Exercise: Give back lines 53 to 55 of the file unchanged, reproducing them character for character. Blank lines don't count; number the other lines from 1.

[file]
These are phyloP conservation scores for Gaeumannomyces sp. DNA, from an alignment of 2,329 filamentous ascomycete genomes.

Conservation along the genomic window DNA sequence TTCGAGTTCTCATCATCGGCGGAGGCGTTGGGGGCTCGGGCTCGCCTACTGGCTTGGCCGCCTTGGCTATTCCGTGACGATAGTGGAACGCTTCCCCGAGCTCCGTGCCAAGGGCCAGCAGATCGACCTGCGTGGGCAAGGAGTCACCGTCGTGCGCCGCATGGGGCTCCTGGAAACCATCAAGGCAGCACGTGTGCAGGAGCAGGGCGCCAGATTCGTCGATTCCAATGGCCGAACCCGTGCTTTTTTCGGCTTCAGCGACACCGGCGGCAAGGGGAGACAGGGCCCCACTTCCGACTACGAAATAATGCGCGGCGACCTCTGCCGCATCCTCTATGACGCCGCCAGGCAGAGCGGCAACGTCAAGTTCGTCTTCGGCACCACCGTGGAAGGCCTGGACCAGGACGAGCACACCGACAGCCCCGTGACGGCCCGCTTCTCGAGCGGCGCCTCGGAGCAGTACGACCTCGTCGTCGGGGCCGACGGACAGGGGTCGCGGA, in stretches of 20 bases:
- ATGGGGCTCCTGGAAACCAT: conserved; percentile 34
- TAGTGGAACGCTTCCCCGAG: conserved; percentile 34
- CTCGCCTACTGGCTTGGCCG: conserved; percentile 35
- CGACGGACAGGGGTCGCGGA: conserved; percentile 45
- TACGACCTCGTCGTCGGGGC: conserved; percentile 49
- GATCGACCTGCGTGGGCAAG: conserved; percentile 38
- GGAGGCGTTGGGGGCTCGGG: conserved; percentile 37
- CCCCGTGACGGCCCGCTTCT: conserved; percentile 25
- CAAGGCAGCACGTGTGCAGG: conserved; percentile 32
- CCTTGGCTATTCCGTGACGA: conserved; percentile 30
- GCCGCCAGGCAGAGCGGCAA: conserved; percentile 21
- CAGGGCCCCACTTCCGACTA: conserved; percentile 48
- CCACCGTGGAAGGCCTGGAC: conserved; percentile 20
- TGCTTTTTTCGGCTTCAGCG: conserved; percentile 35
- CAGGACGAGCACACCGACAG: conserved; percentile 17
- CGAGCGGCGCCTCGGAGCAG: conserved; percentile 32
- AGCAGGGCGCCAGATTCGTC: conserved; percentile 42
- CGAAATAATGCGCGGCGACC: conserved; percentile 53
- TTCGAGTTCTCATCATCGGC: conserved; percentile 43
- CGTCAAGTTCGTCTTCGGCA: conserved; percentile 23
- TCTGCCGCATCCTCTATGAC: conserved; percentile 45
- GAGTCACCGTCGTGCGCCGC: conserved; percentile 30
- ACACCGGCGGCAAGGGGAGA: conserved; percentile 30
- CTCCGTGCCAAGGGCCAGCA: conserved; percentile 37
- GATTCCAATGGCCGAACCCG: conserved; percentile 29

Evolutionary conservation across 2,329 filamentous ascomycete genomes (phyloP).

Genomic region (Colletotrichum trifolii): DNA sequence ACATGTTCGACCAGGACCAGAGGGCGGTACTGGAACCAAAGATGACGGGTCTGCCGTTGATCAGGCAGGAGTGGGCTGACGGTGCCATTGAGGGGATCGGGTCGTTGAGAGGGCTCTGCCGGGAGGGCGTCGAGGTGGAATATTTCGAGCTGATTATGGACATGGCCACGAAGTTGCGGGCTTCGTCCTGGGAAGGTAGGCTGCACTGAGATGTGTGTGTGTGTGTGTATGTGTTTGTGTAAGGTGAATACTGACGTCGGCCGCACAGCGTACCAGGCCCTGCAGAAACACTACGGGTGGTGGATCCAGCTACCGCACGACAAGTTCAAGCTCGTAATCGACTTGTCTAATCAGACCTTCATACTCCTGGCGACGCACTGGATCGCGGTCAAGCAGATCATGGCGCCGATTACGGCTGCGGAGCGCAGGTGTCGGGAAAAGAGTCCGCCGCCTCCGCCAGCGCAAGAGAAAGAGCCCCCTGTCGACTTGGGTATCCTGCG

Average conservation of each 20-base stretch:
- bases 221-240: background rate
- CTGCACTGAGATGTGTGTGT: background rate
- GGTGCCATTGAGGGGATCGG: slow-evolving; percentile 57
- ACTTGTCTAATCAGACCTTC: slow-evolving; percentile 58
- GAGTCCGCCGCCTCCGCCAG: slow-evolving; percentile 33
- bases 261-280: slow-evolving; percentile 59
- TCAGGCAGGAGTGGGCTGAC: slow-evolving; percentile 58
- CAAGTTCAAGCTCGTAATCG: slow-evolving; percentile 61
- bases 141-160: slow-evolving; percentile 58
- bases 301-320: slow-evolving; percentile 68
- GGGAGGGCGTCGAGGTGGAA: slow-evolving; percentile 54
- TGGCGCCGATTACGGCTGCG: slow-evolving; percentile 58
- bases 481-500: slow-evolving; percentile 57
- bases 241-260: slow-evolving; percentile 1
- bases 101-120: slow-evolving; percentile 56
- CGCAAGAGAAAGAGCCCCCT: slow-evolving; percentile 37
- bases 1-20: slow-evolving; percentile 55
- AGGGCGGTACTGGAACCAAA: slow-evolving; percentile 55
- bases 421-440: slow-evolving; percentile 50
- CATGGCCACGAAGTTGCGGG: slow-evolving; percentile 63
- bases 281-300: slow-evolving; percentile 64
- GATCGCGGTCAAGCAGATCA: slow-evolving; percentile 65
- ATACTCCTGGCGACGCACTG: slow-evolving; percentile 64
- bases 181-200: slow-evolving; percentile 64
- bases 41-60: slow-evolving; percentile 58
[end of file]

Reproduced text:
- ATACTCCTGGCGACGCACTG: slow-evolving; percentile 64
- bases 181-200: slow-evolving; percentile 64
- bases 41-60: slow-evolving; percentile 58